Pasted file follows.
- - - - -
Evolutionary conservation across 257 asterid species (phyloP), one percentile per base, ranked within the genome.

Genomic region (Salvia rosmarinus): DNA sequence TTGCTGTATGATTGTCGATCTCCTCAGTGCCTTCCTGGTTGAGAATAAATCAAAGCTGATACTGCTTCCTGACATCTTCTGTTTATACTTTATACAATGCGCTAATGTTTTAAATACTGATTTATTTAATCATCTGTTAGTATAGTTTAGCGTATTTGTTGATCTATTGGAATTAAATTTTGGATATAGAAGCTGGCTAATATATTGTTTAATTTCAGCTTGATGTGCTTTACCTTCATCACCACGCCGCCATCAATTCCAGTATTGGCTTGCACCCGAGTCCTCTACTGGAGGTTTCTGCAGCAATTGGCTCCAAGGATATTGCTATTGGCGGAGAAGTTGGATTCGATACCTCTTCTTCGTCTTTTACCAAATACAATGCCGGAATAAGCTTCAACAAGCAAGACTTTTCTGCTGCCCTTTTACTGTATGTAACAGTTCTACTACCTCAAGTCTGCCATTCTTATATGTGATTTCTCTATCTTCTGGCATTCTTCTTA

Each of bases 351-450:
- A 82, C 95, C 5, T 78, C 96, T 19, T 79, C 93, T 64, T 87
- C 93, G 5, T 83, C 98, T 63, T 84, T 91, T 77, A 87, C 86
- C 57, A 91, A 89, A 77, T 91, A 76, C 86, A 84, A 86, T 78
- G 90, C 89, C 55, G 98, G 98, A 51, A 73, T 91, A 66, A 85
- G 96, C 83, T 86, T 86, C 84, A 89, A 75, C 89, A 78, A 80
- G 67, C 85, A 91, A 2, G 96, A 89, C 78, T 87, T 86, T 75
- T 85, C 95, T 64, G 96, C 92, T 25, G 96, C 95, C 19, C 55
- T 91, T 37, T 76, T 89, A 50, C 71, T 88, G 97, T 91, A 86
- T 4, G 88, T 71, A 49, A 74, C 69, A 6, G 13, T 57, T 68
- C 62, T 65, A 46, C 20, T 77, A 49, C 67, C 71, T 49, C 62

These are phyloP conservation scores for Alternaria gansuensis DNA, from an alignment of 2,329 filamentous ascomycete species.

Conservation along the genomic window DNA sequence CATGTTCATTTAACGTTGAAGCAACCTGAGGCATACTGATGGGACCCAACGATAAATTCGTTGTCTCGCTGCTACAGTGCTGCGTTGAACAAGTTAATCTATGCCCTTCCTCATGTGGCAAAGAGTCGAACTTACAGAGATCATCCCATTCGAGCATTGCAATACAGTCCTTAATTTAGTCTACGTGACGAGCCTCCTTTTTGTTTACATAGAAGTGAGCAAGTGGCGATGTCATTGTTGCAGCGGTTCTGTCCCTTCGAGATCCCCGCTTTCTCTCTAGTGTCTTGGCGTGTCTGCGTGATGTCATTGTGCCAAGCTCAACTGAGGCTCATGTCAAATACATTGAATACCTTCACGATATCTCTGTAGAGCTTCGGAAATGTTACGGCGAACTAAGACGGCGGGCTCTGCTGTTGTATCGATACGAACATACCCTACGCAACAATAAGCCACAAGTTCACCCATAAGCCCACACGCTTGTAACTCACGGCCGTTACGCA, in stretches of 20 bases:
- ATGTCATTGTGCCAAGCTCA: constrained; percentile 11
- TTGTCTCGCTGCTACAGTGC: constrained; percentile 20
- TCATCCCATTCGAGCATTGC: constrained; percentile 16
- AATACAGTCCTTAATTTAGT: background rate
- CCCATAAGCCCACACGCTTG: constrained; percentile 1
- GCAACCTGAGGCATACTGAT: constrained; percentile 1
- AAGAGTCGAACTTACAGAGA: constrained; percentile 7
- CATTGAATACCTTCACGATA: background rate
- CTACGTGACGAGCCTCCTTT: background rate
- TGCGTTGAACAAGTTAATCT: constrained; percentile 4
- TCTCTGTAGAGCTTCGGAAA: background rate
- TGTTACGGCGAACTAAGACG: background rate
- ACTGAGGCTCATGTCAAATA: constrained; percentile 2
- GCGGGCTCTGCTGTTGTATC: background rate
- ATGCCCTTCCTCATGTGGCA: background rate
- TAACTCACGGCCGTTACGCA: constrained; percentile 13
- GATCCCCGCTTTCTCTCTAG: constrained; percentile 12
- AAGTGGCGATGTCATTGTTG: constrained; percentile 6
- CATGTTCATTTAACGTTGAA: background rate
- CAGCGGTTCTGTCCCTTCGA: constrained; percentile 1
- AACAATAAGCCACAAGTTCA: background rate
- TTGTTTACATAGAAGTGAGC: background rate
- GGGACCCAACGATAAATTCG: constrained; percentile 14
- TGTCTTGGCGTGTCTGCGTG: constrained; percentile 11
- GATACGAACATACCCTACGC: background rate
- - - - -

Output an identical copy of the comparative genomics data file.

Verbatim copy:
Evolutionary conservation across 257 asterid species (phyloP), one percentile per base, ranked within the genome.

Genomic region (Salvia rosmarinus): DNA sequence TTGCTGTATGATTGTCGATCTCCTCAGTGCCTTCCTGGTTGAGAATAAATCAAAGCTGATACTGCTTCCTGACATCTTCTGTTTATACTTTATACAATGCGCTAATGTTTTAAATACTGATTTATTTAATCATCTGTTAGTATAGTTTAGCGTATTTGTTGATCTATTGGAATTAAATTTTGGATATAGAAGCTGGCTAATATATTGTTTAATTTCAGCTTGATGTGCTTTACCTTCATCACCACGCCGCCATCAATTCCAGTATTGGCTTGCACCCGAGTCCTCTACTGGAGGTTTCTGCAGCAATTGGCTCCAAGGATATTGCTATTGGCGGAGAAGTTGGATTCGATACCTCTTCTTCGTCTTTTACCAAATACAATGCCGGAATAAGCTTCAACAAGCAAGACTTTTCTGCTGCCCTTTTACTGTATGTAACAGTTCTACTACCTCAAGTCTGCCATTCTTATATGTGATTTCTCTATCTTCTGGCATTCTTCTTA

Each of bases 351-450:
- A 82, C 95, C 5, T 78, C 96, T 19, T 79, C 93, T 64, T 87
- C 93, G 5, T 83, C 98, T 63, T 84, T 91, T 77, A 87, C 86
- C 57, A 91, A 89, A 77, T 91, A 76, C 86, A 84, A 86, T 78
- G 90, C 89, C 55, G 98, G 98, A 51, A 73, T 91, A 66, A 85
- G 96, C 83, T 86, T 86, C 84, A 89, A 75, C 89, A 78, A 80
- G 67, C 85, A 91, A 2, G 96, A 89, C 78, T 87, T 86, T 75
- T 85, C 95, T 64, G 96, C 92, T 25, G 96, C 95, C 19, C 55
- T 91, T 37, T 76, T 89, A 50, C 71, T 88, G 97, T 91, A 86
- T 4, G 88, T 71, A 49, A 74, C 69, A 6, G 13, T 57, T 68
- C 62, T 65, A 46, C 20, T 77, A 49, C 67, C 71, T 49, C 62

These are phyloP conservation scores for Alternaria gansuensis DNA, from an alignment of 2,329 filamentous ascomycete species.

Conservation along the genomic window DNA sequence CATGTTCATTTAACGTTGAAGCAACCTGAGGCATACTGATGGGACCCAACGATAAATTCGTTGTCTCGCTGCTACAGTGCTGCGTTGAACAAGTTAATCTATGCCCTTCCTCATGTGGCAAAGAGTCGAACTTACAGAGATCATCCCATTCGAGCATTGCAATACAGTCCTTAATTTAGTCTACGTGACGAGCCTCCTTTTTGTTTACATAGAAGTGAGCAAGTGGCGATGTCATTGTTGCAGCGGTTCTGTCCCTTCGAGATCCCCGCTTTCTCTCTAGTGTCTTGGCGTGTCTGCGTGATGTCATTGTGCCAAGCTCAACTGAGGCTCATGTCAAATACATTGAATACCTTCACGATATCTCTGTAGAGCTTCGGAAATGTTACGGCGAACTAAGACGGCGGGCTCTGCTGTTGTATCGATACGAACATACCCTACGCAACAATAAGCCACAAGTTCACCCATAAGCCCACACGCTTGTAACTCACGGCCGTTACGCA, in stretches of 20 bases:
- ATGTCATTGTGCCAAGCTCA: constrained; percentile 11
- TTGTCTCGCTGCTACAGTGC: constrained; percentile 20
- TCATCCCATTCGAGCATTGC: constrained; percentile 16
- AATACAGTCCTTAATTTAGT: background rate
- CCCATAAGCCCACACGCTTG: constrained; percentile 1
- GCAACCTGAGGCATACTGAT: constrained; percentile 1
- AAGAGTCGAACTTACAGAGA: constrained; percentile 7
- CATTGAATACCTTCACGATA: background rate
- CTACGTGACGAGCCTCCTTT: background rate
- TGCGTTGAACAAGTTAATCT: constrained; percentile 4
- TCTCTGTAGAGCTTCGGAAA: background rate
- TGTTACGGCGAACTAAGACG: background rate
- ACTGAGGCTCATGTCAAATA: constrained; percentile 2
- GCGGGCTCTGCTGTTGTATC: background rate
- ATGCCCTTCCTCATGTGGCA: background rate
- TAACTCACGGCCGTTACGCA: constrained; percentile 13
- GATCCCCGCTTTCTCTCTAG: constrained; percentile 12
- AAGTGGCGATGTCATTGTTG: constrained; percentile 6
- CATGTTCATTTAACGTTGAA: background rate
- CAGCGGTTCTGTCCCTTCGA: constrained; percentile 1
- AACAATAAGCCACAAGTTCA: background rate
- TTGTTTACATAGAAGTGAGC: background rate
- GGGACCCAACGATAAATTCG: constrained; percentile 14
- TGTCTTGGCGTGTCTGCGTG: constrained; percentile 11
- GATACGAACATACCCTACGC: background rate